Introduction: Anticipation in Natural and Artificial Cognition
What will artificial cognitive systems of the future look like? If we are asked to imagine robots, or intelligent software agents, several features come to our mind such as the capability to adapt to their environments and to satisfy their goals with only limited human intervention, to plan sequences of actions for realizing long-term objectives, to act collectively in view of complex objectives, to interact and cooperate with us, with and without natural language, to take decisions (also in our place), etc.
Currently these capabilities are far beyond the possibilities of robots and other artificial systems. In the next years a huge effort will be required for scaling up the potentialities of the artificial systems that we are able to build nowadays. One way to overcome these limitations is to take inspiration form the functioning of living organisms. A large body of evidence, which we review in this chapter, indicates that natural cognitive systems are not reactive but essentially anticipatory systems. We do not think that this is a mere coincidence. On the contrary, we claim that anticipation is a crucial—and foundational—phenomenon in natural cognition. Individual behavior is guided by anticipatory mechanisms that are used for behavioral control, perceptual processing, goal-directed behavior, and learning. And also effective social behavior relies on the anticipation of the behavior of other agents. We argue that anticipation is a key ingredient for the design of autonomous, artificial cognitive agents of the future: Only cognitive systems with anticipation mechanisms can be credible, adaptive, and successful in interaction with both the environment and other autonomous systems and humans. This is the challenge that we anticipate for the future of cognitive systems research: the passage from reactive to anticipatory cognitive embodied systems.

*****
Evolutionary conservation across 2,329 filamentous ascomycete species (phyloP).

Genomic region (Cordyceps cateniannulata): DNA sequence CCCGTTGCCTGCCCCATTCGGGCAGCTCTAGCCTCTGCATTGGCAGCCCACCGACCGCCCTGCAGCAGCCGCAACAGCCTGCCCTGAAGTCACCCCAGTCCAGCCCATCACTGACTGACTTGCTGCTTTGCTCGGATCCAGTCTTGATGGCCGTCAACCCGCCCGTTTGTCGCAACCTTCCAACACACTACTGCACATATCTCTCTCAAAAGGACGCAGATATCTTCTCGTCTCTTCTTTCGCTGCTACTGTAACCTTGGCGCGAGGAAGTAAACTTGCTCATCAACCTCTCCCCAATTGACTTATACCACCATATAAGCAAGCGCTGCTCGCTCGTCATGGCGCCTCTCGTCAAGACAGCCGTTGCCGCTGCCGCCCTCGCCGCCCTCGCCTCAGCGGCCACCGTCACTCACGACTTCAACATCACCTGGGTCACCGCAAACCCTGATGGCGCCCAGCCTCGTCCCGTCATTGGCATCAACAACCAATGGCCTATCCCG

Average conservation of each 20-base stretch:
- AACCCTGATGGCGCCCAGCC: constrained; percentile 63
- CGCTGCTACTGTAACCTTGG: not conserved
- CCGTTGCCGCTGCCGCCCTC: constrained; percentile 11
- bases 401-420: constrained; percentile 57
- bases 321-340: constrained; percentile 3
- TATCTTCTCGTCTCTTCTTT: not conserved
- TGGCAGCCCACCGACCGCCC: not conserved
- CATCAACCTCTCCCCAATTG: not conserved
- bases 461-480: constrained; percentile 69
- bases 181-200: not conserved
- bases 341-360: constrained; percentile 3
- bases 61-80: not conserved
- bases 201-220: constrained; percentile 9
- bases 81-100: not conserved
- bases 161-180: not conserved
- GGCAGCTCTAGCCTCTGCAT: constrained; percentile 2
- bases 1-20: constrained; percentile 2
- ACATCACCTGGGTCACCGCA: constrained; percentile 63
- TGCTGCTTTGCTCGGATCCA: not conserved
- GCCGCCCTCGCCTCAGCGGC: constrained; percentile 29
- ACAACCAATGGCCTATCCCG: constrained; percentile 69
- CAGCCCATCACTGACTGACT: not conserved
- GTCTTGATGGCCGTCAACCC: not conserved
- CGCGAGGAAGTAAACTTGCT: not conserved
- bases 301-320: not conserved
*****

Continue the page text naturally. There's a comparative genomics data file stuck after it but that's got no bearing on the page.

KeywordsManifold Assimilation Posit Nism Stim
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